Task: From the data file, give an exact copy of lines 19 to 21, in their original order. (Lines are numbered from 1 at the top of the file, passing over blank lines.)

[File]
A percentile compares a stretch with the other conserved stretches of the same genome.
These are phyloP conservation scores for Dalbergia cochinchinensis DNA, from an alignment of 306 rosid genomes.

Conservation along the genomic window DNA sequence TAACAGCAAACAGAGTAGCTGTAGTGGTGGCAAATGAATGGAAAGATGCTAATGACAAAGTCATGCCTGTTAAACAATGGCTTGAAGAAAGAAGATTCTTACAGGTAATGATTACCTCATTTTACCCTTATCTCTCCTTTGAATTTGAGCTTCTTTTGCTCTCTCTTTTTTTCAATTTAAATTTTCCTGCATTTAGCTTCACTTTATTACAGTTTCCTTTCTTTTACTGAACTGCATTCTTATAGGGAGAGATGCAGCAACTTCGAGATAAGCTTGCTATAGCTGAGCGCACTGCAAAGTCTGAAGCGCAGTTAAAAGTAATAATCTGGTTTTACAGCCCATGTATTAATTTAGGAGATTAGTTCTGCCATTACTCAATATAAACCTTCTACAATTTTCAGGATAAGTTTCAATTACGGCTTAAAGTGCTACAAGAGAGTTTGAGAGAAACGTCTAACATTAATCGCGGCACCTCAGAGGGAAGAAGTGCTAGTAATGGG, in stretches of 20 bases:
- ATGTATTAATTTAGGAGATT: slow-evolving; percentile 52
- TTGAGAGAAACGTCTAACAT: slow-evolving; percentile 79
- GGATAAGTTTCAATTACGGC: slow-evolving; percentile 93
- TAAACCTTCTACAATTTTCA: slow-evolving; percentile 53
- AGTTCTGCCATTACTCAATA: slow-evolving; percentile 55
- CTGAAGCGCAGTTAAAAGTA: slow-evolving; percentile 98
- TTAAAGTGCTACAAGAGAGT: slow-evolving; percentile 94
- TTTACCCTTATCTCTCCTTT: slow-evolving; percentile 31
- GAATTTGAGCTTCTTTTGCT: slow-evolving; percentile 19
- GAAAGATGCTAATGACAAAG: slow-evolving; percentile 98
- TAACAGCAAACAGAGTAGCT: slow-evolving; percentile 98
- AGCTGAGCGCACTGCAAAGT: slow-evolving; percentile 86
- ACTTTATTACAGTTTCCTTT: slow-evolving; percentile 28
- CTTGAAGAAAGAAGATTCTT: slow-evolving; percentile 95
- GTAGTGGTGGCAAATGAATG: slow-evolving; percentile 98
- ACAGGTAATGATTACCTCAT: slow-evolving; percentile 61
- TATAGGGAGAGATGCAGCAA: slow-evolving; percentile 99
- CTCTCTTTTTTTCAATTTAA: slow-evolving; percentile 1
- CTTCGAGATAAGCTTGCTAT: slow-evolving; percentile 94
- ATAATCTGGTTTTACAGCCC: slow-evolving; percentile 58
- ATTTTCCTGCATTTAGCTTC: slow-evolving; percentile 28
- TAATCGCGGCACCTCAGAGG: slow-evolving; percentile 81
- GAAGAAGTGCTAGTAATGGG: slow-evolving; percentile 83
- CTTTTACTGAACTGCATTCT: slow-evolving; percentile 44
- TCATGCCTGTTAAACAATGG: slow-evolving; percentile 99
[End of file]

- ACAGGTAATGATTACCTCAT: slow-evolving; percentile 61
- TATAGGGAGAGATGCAGCAA: slow-evolving; percentile 99
- CTCTCTTTTTTTCAATTTAA: slow-evolving; percentile 1